Facing the Repercussions

To really understand this post in context, you’ll need to understand the backstory. If you haven’t already read the predecessor to this entry, I highly recommend it.

In order to make an employee’s last two weeks a “living hell,” Dr. Cray gave the office staff and myself her decree to engage in work-place warfare. My last post left off at a pivotal moment. I accepted the reality of the work-place situation and the brutal truth about my boss’s nature. Then, I did the thing I should have done months ago. I spoke up. I refuse to make someone’s life a living hell. And from that point on, the work-place is becoming my living a hell.


My Redefined Role and Responsibilities

Everything but a Veterinarian

Unable to hire new employees, the office was severely understaffed. Now, instead of seeing appointments in the afternoons, I was assigned to the front desk as a receptionist. This is when I began to struggle, both personally and professionally. And the troubles didn’t stay at work. With only two other employees, Dr. Cray’s started singling me out. She became uncharacteristically kind to the other two office personell, bringing them gifts each morning and asking about their weekend. When she turned to face me, she snap at me to go clean her instrument tray from the ER last night or go count the vaccines in her truck. Everything became a test or barrage of rapid-firing questions (to which some of the questions were about patients I never saw, prescriptions I was never involved in, or billing accounts that were from 5 years ago). She seemed content if I did not know an answer, and became vicious when I did. She took to devaluing me in front of clients and other employees.

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Within a couple weeks, she allowed me to see appointments only 1 day a week. When clients requested appointments with me, she told the office to tell them I wasn’t available…little by little, I watched the only benefit to my job dissipate. Veterinary experience, the only thing worth staying for, was slowly replaced by my new duties which included:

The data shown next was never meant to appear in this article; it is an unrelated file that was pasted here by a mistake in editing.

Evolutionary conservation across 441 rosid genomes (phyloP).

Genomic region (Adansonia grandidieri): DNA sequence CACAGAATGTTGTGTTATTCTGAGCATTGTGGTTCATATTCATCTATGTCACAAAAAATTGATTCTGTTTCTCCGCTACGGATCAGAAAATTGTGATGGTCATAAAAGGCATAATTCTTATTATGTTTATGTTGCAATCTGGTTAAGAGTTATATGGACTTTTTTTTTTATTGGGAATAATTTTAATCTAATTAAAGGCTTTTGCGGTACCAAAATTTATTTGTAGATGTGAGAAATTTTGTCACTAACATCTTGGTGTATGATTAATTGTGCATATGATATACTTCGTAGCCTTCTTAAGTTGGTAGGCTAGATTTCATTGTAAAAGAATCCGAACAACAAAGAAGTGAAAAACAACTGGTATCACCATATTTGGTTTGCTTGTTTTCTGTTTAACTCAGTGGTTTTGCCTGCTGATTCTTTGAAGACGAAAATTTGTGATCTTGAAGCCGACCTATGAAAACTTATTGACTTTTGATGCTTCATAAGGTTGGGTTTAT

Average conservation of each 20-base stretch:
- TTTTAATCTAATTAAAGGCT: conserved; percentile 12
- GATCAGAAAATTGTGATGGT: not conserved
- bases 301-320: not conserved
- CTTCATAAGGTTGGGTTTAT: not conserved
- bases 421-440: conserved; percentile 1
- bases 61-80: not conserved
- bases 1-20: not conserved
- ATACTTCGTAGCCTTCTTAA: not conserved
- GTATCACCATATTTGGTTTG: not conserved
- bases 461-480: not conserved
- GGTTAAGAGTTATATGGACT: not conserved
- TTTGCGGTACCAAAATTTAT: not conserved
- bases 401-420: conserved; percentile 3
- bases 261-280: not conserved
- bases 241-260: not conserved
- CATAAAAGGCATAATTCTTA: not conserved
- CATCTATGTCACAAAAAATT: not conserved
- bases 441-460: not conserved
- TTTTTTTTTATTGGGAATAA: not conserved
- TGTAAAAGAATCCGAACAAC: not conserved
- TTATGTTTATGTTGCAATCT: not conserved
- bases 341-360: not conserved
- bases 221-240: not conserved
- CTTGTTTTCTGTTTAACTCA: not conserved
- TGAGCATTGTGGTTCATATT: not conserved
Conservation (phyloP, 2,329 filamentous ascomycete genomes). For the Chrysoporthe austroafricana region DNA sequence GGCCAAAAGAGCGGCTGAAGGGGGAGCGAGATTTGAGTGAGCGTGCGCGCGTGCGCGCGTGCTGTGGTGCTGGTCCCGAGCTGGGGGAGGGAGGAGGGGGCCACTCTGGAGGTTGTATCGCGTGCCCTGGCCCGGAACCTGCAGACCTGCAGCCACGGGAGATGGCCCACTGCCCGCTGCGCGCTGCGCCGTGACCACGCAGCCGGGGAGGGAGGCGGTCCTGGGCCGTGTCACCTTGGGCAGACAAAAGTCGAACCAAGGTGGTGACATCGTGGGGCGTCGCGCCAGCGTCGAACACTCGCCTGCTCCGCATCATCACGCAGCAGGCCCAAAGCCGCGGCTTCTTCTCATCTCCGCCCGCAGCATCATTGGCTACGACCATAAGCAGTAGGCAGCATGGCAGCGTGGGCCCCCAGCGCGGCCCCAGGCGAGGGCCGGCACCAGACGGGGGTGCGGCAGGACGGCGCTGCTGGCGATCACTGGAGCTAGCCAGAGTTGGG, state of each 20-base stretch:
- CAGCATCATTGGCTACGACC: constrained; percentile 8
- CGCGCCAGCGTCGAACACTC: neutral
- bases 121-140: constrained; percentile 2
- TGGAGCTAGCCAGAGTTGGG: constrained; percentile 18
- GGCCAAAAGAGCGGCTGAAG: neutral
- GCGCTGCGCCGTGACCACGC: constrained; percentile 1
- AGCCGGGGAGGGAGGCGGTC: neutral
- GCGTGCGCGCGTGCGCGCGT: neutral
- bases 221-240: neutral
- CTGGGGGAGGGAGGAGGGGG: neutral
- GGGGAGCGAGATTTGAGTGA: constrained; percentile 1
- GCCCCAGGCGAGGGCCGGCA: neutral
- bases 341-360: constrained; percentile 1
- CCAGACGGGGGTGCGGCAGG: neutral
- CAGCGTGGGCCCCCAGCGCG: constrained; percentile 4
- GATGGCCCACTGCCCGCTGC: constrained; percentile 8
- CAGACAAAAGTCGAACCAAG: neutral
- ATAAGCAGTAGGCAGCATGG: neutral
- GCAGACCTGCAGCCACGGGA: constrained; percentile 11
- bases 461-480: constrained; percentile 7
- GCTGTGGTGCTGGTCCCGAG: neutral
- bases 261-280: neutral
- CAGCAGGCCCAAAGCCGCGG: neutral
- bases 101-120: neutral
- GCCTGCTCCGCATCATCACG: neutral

• Restocking supplies, tracking orders,
  • Create and maintain inventory system
  • Truck inventory, maintenance
  • Manage all social media accounts
  • IT for all office equipment (phones, computer, scanners, fax, internet)
  • Invoicing
  • Equipment maintenance
  • Barn tasks (feeding, stall cleaning, turn-out)
  • Yard upkeep

Veterinarian turned Receptionist turned Detective

All those hours I put in at the front desk paid off. In an attempt to fully analyze the situation, and come up with a plan…I started gathering intel. When the UPS guy saw me up front, he said he wouldn’t bother learning anyone’s name because no one sticks around long enough for it to be worthwhile. Thanks to the UPS guy, I started looking for more information about the previous associates. I remembered she didn’t order me business cards for the first 2 months in case I was going to quit. She said she’d spent too much money on wasted cards. After looking into the business card order history, what I found was startling.

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Over the past 10 years, 9 associates were hired, and of the nine associates not a single one worked for Dr. Cray longer than a month. No surprise there! I also had mixed emotions about what this said about me. Obviously someone with a healthy amount of self respect would not put up with or stay in this type of environment. I don’t like to quit, and I will endure, endure, endure. Although I gave myself credit for getting through the last four months, I also had to change my way of thinking. I’m not here to endure. My goal and aspirations are not to endure life, endure each day. What is the sense in being in the profession I love, if every day I dread and resent going to work? I suffer, my relationships suffer, and it doesn’t do the profession any good.